To support the early detection of dementia, it is possible to use mobile solutions such as apps on smartphones or tablets. In this way, the financial burden on the health system can be reduced [12,13] as there is a time saving of up to 30% in comparison with traditional solutions [14]. There are further studies worldwide that also report time savings by using digital solutions (eg, in Austria [15], Germany [14,16-18], and the United States [12,13,19]), including the special case of dementia screening [16].

Owing to the ease of accessibility [14], many physicians and patients like to use smartphones for remote diagnosis [20]. Furthermore, physicians describe apps for diagnosis as the most useful implementation in the eHealth sector [21].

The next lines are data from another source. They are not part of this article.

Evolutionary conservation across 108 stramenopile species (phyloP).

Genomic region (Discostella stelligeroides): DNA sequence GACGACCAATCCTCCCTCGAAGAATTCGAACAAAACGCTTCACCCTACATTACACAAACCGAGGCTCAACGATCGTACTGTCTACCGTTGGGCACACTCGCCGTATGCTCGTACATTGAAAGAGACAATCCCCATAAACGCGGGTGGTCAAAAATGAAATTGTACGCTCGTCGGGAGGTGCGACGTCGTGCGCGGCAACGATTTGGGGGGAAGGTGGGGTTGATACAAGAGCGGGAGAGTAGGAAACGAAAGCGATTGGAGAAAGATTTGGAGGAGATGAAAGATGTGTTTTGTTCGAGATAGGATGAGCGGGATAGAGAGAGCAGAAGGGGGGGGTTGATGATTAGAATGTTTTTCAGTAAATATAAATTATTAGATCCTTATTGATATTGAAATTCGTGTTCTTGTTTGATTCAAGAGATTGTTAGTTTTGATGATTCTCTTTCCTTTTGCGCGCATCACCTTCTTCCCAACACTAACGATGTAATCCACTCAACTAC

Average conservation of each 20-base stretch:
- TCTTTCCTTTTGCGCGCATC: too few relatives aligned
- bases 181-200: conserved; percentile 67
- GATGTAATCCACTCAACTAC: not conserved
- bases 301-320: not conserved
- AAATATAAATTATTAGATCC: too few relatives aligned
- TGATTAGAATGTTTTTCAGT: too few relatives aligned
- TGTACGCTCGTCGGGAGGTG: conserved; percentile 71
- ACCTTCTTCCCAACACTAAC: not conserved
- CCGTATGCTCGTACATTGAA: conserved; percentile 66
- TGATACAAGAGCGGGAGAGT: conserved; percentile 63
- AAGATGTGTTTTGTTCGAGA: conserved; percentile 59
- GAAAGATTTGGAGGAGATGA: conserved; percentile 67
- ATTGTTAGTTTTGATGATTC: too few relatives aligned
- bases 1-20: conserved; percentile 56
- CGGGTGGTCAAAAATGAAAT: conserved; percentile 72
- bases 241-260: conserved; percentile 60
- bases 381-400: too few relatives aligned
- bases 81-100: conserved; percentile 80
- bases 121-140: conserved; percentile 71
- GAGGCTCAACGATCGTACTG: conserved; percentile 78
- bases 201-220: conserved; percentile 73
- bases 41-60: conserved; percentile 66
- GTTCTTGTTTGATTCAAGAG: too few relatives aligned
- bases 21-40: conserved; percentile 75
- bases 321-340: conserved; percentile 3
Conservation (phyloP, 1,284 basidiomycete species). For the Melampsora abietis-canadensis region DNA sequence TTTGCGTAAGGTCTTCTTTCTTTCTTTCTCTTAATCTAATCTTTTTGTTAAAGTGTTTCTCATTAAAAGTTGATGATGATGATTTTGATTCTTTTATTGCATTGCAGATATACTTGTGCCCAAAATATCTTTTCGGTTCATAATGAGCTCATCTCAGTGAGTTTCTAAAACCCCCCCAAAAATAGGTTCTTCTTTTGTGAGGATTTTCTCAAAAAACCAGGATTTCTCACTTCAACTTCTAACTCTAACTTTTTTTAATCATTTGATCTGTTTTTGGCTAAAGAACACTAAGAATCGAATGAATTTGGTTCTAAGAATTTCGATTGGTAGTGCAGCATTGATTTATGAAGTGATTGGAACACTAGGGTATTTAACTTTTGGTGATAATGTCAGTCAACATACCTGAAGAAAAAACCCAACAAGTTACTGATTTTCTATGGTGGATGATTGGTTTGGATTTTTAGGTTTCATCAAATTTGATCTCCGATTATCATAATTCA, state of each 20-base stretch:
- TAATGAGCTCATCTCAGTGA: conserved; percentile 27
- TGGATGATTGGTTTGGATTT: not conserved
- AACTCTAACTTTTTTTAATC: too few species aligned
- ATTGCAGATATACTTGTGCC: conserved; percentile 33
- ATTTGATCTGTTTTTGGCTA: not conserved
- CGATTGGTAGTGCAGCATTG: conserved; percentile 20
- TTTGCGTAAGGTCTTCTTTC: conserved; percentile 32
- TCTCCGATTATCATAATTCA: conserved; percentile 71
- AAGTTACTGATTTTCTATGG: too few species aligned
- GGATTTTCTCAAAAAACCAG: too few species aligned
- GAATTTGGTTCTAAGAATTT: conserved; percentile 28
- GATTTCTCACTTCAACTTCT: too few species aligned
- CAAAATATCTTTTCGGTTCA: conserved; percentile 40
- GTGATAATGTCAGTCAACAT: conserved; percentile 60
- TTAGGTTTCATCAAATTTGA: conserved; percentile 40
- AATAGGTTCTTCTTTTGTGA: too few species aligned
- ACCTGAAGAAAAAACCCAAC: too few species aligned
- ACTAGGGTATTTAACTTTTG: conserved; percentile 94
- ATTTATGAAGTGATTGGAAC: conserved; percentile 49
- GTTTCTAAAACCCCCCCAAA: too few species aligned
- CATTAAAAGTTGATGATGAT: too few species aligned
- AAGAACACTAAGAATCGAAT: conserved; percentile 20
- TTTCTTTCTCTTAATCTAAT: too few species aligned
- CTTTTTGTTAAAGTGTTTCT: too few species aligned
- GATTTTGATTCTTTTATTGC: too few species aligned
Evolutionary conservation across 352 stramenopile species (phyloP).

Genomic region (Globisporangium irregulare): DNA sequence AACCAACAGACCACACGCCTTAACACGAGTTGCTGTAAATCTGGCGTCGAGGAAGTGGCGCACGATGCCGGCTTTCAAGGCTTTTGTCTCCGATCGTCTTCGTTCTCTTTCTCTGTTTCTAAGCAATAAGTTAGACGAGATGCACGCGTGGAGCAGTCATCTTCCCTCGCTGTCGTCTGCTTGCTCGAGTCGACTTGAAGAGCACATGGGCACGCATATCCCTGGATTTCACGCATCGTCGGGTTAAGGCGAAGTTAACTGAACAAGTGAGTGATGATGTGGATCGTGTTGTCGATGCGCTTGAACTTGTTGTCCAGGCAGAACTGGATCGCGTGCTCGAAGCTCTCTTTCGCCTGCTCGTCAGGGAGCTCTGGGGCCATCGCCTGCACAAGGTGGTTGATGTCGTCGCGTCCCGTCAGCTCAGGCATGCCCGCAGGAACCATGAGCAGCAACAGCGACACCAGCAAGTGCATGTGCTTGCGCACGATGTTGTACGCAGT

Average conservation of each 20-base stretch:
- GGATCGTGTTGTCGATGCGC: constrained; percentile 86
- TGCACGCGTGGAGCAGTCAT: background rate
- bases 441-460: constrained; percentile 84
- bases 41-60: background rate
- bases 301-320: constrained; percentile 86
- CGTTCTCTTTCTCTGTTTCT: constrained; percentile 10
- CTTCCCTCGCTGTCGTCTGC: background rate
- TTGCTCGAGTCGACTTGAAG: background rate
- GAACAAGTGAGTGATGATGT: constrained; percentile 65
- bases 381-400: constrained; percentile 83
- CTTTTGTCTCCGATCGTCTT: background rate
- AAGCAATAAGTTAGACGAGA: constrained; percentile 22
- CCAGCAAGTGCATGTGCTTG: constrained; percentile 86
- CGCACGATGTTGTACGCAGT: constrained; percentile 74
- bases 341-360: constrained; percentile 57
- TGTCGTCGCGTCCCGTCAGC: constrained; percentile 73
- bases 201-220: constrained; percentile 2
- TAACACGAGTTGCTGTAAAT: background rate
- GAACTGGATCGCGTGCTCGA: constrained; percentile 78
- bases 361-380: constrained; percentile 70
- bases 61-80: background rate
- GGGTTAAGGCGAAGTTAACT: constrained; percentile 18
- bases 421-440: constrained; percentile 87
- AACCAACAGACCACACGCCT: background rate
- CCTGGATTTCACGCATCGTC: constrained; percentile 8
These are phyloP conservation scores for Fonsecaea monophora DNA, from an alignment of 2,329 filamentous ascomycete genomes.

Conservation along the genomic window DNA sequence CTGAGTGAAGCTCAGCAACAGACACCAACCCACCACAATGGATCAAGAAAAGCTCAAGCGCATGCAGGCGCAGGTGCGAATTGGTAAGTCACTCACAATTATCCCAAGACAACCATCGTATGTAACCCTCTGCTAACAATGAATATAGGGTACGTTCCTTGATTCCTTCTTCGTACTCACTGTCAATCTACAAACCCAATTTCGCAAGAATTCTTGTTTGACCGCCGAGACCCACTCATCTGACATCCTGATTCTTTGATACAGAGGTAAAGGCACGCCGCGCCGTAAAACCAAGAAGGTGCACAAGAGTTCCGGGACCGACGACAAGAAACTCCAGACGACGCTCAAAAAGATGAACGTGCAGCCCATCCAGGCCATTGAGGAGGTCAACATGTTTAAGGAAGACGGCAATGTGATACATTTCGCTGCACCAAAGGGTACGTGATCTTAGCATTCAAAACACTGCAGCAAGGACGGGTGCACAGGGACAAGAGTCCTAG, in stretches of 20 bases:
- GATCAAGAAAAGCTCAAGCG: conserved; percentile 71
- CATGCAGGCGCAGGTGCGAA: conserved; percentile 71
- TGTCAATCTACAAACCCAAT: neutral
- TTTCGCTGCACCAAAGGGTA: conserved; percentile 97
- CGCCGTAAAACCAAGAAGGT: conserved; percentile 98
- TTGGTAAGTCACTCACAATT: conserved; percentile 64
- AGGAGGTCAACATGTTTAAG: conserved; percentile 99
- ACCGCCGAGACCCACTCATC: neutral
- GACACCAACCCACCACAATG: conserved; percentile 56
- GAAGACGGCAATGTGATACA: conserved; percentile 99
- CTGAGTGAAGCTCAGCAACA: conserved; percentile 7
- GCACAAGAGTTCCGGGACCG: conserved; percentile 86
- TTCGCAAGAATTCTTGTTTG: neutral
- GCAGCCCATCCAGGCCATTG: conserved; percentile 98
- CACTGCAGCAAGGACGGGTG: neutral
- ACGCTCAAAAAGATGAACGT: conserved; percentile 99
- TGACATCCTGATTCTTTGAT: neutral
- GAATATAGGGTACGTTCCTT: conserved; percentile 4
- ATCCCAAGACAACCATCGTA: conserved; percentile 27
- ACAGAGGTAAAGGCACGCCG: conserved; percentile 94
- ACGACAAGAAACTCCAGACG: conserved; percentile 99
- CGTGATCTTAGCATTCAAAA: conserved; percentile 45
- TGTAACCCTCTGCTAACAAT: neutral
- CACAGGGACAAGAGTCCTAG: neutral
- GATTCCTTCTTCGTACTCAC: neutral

In addition, an interdisciplinary exchange is facilitated in the use of technological tools [22], which is good for research and provides a more accurate picture of diseases such as dementia because of larger data sets available and the possibility of monitoring patients longitudinally with a high temporal resolution [14]. Therefore, universities and the health care systems of every country should have a great interest in developing and promoting the use of technology [23].

Hereby, an improvement in treatment can be established [24,25], and medical apps can be considered very useful tools in prevention and therapy [15] as they are considered not only for use in diagnosis but also for remote monitoring of patients [21]. An example is monitoring patients with Alzheimer disease using the Android app iWander [4] to analyze their location using GPS to make life easier and minimize financial burden [20].